Baseball Uniforms of the 20th Century
Researched, Illustrated, & Written by Marc Okkonen
Sterling Publishing Co. 1991
Marc Okkonen got the idea for this book from THE NATURAL. "I watched the movie and immediately noticed the flaws in the uniforms and wondered why these uniforms could not have been precise duplications as intended."
After only a few years of backbreaking and maddening research he produced this book, a monument of research. Now who would want such a book? Well, the author of this publication, for one.
c/o National Baseball Library
Thank you for putting together Baseball Uniforms of the 20th Century. Im the editor of a publication called A Red Sox Journal, and I remember once spending hours trying to pin down what year a certain photograph was taken; it was a frustrating task for someone with limited resources. Red Sox uniform changes are usually so minor that some detective work is needed. Anyway, I thought I might make a few small contributions.
On the subject of caps, Boston did go to the white-outlined B in 1946, but there was another change during the mid-fifties. They went from a large pointy sewn-on patch B, to a smaller and neater-looking embroidered emblem, indentical to the one used today. As near as I can tell, this change took place in 1955. See enclosed samples. The 1975 Red Sox drawing shows a half-and-half navy/red cap crown (sort of an Expos style). This rare cap didn't last very long, and is seldom seen in souvenir shops. A friend of mine who is lifelong fanatic was actually wearing one recently; I asked him what year it was from and he said 1974. I'm inclined to believe him. I can't recall if they changed caps during the 1975 regular season (from all-blue or from half-and-half), but I am sure that during the post-season of 1975 the BoSox wore the all-red crown with a blue B and blue bill, as thousands of photographs will testify. This would seem to be the appropriate cap to show for '75. The Topps baseball cards (with photos presumably taken the previous year) show all-navy for 1975 issues and red crowns for 1976. No half-and-halfs in sight.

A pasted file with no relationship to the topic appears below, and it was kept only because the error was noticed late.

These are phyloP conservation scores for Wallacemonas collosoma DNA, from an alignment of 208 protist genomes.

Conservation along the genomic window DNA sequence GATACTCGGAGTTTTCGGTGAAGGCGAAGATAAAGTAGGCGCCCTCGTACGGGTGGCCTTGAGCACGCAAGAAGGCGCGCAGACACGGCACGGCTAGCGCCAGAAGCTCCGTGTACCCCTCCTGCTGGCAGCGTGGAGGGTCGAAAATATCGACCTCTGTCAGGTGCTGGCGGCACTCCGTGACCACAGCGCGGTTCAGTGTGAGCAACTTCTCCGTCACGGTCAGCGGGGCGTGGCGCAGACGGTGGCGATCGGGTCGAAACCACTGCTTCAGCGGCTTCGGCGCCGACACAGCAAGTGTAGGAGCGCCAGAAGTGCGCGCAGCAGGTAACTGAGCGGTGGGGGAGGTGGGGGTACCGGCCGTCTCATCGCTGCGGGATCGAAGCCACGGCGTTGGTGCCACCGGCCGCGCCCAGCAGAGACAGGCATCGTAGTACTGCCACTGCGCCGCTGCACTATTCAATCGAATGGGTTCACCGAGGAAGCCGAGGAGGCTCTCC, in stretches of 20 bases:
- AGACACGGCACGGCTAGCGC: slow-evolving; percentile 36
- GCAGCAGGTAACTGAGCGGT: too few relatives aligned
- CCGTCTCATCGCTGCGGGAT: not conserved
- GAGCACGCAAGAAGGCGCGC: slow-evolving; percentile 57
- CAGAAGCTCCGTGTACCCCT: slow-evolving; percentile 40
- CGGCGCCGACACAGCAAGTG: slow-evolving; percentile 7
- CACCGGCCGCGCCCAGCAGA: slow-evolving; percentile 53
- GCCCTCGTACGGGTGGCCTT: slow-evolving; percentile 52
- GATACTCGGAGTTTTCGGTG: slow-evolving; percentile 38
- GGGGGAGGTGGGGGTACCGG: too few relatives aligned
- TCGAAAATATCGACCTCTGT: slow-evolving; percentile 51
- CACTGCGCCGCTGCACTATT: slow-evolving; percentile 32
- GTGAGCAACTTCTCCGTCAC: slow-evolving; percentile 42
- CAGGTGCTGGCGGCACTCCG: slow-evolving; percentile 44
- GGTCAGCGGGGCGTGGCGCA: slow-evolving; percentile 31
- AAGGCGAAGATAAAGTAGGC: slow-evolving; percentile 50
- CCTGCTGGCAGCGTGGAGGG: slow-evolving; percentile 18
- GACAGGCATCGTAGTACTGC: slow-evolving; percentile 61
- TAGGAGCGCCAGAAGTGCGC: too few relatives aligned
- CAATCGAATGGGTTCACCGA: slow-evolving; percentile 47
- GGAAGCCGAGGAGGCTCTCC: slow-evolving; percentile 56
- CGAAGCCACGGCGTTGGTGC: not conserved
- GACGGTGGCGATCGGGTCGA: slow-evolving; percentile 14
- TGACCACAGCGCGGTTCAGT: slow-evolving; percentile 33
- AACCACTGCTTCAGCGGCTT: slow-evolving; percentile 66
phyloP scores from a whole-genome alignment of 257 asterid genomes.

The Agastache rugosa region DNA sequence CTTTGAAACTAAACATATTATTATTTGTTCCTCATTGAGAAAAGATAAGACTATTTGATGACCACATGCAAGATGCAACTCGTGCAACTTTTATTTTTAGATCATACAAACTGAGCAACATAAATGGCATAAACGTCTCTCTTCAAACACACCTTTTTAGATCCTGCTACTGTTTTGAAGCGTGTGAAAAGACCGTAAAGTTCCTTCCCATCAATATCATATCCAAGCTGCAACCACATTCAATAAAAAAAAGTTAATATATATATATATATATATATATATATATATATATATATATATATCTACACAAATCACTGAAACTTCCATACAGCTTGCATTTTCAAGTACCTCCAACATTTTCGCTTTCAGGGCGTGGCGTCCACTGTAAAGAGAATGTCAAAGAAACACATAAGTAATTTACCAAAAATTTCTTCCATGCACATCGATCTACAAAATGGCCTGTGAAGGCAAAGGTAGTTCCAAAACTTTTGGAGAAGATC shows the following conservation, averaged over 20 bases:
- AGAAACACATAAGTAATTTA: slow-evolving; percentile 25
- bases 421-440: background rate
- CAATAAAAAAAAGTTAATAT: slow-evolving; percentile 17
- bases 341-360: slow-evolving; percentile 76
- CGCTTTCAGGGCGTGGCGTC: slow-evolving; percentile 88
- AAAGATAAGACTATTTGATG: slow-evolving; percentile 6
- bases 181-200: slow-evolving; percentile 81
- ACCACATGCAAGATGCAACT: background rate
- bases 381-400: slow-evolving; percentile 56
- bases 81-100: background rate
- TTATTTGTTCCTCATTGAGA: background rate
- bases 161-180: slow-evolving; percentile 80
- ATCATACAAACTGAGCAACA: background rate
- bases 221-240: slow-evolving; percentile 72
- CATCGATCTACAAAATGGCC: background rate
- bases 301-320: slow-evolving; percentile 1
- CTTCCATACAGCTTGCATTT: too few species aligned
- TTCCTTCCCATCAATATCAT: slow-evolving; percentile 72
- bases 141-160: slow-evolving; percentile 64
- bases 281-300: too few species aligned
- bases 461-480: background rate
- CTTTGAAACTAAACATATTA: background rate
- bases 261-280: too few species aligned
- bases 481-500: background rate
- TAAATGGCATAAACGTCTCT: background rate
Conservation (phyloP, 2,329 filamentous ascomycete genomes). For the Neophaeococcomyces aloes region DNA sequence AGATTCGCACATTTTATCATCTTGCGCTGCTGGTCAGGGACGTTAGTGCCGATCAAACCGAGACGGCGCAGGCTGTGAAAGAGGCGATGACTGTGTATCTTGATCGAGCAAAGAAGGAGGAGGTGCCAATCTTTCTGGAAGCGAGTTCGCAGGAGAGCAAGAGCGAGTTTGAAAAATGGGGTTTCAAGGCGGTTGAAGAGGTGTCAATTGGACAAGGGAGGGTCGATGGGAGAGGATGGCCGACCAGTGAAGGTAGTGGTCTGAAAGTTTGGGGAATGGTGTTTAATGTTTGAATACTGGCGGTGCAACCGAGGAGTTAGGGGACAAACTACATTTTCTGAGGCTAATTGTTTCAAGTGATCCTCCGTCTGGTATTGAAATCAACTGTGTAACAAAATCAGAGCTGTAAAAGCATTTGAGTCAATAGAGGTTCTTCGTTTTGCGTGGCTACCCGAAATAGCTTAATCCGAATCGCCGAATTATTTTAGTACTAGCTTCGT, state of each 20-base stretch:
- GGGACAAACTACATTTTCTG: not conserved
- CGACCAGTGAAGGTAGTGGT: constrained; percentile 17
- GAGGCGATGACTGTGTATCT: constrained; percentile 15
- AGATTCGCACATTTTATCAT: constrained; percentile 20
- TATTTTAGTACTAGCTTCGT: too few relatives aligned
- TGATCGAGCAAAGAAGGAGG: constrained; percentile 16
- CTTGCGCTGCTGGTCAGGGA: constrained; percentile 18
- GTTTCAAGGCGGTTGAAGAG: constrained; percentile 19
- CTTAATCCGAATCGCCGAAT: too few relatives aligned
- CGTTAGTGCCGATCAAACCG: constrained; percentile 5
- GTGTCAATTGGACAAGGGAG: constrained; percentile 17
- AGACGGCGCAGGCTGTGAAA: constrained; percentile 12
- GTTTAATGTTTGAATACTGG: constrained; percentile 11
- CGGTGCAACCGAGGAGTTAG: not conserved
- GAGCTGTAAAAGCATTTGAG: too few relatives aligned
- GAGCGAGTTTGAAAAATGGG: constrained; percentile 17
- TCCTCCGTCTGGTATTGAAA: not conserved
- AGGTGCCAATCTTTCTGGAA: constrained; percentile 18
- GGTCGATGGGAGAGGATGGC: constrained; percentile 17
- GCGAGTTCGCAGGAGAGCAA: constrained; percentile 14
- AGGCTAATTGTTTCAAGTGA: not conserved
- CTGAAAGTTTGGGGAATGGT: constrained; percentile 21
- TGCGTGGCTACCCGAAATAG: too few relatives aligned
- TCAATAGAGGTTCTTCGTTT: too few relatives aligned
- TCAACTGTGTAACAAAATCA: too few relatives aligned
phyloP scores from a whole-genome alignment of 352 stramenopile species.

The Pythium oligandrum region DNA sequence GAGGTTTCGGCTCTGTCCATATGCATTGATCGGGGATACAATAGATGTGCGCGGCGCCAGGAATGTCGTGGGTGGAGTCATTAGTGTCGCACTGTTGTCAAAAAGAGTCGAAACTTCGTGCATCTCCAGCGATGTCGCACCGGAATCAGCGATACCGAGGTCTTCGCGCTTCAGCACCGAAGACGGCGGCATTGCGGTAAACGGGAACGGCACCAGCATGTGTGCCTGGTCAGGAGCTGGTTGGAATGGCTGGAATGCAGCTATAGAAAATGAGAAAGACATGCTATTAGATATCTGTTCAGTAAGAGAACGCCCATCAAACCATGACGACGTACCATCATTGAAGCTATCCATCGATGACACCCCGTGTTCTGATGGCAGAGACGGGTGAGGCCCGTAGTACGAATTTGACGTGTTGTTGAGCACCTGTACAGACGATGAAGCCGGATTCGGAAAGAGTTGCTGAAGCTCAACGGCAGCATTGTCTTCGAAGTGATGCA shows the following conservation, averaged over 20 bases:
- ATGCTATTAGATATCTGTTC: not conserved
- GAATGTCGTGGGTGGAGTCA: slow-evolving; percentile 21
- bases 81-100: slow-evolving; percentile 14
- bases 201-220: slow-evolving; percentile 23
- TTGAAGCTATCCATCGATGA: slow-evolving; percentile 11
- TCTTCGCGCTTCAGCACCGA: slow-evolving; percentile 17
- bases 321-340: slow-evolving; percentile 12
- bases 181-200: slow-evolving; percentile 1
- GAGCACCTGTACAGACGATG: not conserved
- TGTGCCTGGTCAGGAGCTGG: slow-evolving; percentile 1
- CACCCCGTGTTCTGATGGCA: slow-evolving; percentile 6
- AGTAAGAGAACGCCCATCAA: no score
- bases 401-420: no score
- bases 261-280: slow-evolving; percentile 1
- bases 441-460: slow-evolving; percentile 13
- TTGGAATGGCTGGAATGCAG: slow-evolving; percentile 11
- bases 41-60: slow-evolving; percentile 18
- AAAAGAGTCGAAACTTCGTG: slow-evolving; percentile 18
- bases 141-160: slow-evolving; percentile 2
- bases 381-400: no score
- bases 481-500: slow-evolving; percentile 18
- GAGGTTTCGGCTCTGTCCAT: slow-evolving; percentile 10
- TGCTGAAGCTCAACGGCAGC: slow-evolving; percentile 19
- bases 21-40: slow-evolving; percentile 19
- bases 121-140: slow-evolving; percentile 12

Road uniforms. In 1986 the Red Sox road jersey had a peculiar lettering with BO on one side of the buttons, and STON on the other (used since 1984?). In 1987 Rawlings undertook to manufacture all MLB uniforms, with their name on one sleeve. The Red Sox and (I believe) the Tigers and Yankees chose to not to use Rawlings for their home uniforms (the BoSox stayed with Wilson) but used Rawlings on the road. These had the more symmetrical BOS || TON lettering. However, some players, such as Clemens and Rice, disliked the fit of the Rawlings jerseys and continued to wear "last years model" during 87.
During the 1987 season the Sox home jerseys featured a patch on the sleeve commemorating the 75th anniversary of Fenway Park. I have enclosed a sample.
Stockings. Unless I missed it, your book doesnt note a new trend in hosiery--the all-in-one stocking. This was first made by taking the thin strip that remained of the outer sock, cutting it off, and sewing it onto the sanitary sock. I first saw Oaklands Canseco doing this about 1988 and Red Sox players adopting it in 1989. Maybe they are now manufacturing socks this way. It seems to be (so far) an individual choice and not an official sartorial policy (except maybe in Oakland). The enclosed photo shows Bostons Mike Greenwell in 1989 with his new-style stocking on one foot and a cast on the other.
I hope I am contributing in some small way to the greater general knowledge, and your 2nd edition. In any case, I dont know many other people who are interested in this stuff. Thanks
The Buffalo Head Society
Thank you for your nice reception of my uniforms book and your very observant data on Red Sox uniforms. The difference in the cap "B" is small enough to ignore given the size of my art. Yes I've been told of the BOS-TON vs. BO-STON variation and hope to cover this difference in future revised editions. I've already corrected the '75 page to all-red crown and moved the half-red cap to a '74 alternate (along with all-red sox). And incidentally, my book is incorrect in depicting red shoes way too early--not used until '78, or maybe '77. The one-piece sox construction is worth noting, but its not noticeable enough to warrant new art, at least for now. Trying to keep up with patches is another nightmare, but I've noted your input on the '87 patch for future "fine tuning"--I always hope it's on the right sleeve do I can ignore it! Your valuable comments are much appreciated.
The Library of Book Reviews